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Wednesday, 3 October 2012

English language

English is the official language of the United Kingdom and is spoken by around 400 million people around the world.

English around the world

For centuries the use of English was confined to the British Isles, but it is now spoken by around 400 million people as their primary language and another 300 million as a key language when dealing with the business, academic and political institutions of their countries. It is estimated that 1,000 million people are taught English as a secondary language to some level.

English accents and dialect

There is considerable variation in the pronunciation of English (regional accents) and in the use of vocabulary and grammatical rules (dialects) across the country.

The British Library has published samples of UK regional dialects on the web. The extracts are taken from two large audio resources held in the British Library Sound Archive: the Survey of English Dialects and the Millennium Memory Bank. They provide an overview of spoken English during the second half of the 20th century.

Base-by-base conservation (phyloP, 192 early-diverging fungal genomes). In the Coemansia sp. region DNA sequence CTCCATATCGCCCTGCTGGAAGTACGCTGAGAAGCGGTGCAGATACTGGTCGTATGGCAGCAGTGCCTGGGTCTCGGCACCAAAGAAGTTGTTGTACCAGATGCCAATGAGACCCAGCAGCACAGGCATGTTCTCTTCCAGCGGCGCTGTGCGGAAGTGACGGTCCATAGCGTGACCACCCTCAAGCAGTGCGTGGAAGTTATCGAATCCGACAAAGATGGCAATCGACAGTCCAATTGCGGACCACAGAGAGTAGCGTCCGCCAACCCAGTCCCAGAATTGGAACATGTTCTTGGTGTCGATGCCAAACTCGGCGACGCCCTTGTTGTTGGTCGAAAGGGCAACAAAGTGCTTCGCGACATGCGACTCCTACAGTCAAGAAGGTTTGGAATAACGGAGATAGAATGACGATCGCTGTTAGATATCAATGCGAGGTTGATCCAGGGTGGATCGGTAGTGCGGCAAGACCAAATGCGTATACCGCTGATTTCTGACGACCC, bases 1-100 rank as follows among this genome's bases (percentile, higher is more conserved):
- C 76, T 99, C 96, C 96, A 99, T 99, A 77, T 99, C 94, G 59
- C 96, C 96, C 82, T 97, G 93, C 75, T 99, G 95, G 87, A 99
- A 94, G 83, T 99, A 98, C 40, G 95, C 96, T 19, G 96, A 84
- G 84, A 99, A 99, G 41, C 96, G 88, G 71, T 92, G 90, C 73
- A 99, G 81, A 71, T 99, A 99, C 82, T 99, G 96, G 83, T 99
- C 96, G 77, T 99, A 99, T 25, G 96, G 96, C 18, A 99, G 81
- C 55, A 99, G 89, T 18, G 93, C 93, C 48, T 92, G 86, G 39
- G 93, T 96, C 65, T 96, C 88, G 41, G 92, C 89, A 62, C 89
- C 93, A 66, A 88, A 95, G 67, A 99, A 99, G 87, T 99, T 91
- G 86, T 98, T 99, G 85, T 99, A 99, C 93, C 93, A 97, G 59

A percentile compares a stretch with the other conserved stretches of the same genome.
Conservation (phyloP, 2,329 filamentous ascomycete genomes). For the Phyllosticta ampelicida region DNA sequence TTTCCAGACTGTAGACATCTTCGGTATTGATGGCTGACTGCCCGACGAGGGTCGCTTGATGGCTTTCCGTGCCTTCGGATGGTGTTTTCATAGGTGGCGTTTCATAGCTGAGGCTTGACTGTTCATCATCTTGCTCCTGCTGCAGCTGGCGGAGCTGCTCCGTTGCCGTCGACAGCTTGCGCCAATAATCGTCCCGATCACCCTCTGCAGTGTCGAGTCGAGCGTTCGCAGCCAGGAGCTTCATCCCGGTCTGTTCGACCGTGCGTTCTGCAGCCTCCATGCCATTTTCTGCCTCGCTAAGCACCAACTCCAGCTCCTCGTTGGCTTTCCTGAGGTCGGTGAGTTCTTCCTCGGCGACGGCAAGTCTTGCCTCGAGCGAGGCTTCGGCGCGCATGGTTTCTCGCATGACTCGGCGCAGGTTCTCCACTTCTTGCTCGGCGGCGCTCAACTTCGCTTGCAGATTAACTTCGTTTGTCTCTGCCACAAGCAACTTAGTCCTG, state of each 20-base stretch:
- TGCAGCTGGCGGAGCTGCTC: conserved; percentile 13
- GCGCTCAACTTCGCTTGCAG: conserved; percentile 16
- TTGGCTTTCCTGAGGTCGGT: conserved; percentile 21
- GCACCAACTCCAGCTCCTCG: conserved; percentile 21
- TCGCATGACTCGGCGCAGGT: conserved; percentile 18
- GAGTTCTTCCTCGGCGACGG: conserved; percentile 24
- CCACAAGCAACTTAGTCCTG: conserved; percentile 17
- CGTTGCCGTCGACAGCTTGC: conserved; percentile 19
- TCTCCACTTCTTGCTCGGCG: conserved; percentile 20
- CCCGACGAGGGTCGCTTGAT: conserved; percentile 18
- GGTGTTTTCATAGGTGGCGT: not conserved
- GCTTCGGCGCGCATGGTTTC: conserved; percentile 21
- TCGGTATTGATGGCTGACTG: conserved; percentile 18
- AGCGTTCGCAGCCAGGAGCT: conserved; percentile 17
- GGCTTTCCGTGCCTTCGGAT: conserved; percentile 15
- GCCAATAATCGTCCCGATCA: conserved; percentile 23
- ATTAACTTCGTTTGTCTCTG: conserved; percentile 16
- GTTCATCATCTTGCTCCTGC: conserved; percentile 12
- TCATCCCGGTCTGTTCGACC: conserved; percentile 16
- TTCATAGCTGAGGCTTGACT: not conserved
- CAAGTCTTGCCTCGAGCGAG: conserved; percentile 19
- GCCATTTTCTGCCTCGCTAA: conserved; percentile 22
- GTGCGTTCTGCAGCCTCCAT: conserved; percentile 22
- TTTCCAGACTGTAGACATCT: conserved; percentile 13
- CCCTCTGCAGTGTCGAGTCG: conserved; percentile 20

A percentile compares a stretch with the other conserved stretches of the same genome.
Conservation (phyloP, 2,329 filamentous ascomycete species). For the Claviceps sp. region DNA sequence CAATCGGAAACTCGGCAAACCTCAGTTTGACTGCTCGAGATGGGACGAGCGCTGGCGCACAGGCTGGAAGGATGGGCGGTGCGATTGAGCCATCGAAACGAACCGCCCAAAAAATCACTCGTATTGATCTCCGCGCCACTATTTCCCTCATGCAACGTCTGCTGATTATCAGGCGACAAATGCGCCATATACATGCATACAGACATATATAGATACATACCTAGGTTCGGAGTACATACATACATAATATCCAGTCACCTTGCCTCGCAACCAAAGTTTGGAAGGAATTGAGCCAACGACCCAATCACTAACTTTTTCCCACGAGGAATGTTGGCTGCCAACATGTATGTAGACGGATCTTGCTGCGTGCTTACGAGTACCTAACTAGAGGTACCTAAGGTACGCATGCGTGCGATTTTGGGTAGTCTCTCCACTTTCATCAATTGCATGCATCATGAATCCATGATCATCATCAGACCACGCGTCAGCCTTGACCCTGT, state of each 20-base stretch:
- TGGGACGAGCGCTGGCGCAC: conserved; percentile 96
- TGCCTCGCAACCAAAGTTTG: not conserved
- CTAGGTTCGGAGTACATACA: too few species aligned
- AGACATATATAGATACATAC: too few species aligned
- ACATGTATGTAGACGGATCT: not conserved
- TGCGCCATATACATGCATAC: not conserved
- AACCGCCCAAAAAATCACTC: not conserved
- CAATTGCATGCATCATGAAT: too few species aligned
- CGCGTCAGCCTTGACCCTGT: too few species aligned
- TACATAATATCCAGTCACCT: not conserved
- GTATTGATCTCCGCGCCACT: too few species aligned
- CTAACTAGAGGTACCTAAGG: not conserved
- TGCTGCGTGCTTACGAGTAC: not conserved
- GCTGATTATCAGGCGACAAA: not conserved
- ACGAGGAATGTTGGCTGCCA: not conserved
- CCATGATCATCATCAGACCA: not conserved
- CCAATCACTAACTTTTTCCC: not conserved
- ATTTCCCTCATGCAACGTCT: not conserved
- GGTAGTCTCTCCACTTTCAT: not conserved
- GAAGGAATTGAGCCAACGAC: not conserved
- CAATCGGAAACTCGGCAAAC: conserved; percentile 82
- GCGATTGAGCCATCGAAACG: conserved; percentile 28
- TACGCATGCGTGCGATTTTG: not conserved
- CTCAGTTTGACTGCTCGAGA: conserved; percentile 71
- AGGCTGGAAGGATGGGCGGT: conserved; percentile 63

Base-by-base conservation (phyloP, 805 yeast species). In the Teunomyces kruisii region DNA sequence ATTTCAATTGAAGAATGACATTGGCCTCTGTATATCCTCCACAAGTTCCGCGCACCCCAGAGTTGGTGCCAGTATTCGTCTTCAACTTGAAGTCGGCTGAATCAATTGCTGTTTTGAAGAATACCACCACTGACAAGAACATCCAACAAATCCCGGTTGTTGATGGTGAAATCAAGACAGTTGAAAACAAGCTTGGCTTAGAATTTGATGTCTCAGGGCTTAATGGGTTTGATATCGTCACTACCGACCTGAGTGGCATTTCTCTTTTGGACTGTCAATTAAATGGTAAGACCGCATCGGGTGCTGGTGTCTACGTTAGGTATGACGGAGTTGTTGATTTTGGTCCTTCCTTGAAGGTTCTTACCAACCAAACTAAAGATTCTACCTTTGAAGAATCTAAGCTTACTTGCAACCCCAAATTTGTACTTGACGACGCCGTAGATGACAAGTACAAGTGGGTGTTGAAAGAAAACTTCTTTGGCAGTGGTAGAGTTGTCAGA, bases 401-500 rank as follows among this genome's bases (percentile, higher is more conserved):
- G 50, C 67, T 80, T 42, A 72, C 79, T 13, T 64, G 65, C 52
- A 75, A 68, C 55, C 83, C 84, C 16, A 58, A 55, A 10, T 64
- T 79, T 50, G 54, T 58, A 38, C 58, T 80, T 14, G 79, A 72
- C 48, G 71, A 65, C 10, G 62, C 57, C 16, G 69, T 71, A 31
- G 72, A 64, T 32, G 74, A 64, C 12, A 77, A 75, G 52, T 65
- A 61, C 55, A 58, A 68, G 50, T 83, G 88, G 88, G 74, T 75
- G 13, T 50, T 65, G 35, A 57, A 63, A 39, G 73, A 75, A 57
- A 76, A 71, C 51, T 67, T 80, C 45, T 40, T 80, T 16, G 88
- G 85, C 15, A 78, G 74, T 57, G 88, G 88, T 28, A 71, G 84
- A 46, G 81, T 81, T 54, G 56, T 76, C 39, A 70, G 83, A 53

Learning English

If English isn't your main language, you can do a course to help you improve your English. These courses are called ESOL or English for Speakers of Other Languages. Find out more using the link below.

Welsh

Modern Welsh is the direct descendant of the Celtic language that was spoken throughout Britain at the time of the Anglo-Saxon invasions in the 5th century.

The Welsh Language Act 1993 establishes in law the equality of the Welsh and English languages in Wales. It places an obligation on the public sector to treat the Welsh and English languages equally in the provision of services to the public in Wales.

According to the 2001 census results, 582,368 people aged three and over were able to speak Welsh - 20.8 per cent of the population of Wales.

The Welsh Language Board's (Bwrdd yr Iaith Gymraeg) main function is to promote and facilitate the use of the Welsh language. It provides a range of information about Welsh.

Gaelic in Scotland

The 2001 census recorded 65,674 people aged three or over as being able to speak, read or write Gaelic - 1.3 per cent of the Scottish population.

Cornish

Since 2002, Cornish has been recognised as a minority language by the UK government, under the European Charter for Regional or Minority Languages. The Charter protects and promotes historical regional and minority languages in Europe, in recognition of the contribution they make to Europe's cultural diversity and historical traditions, and to limit the danger of extinction.

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Volunteering

Volunteering can help your community and you - find out how

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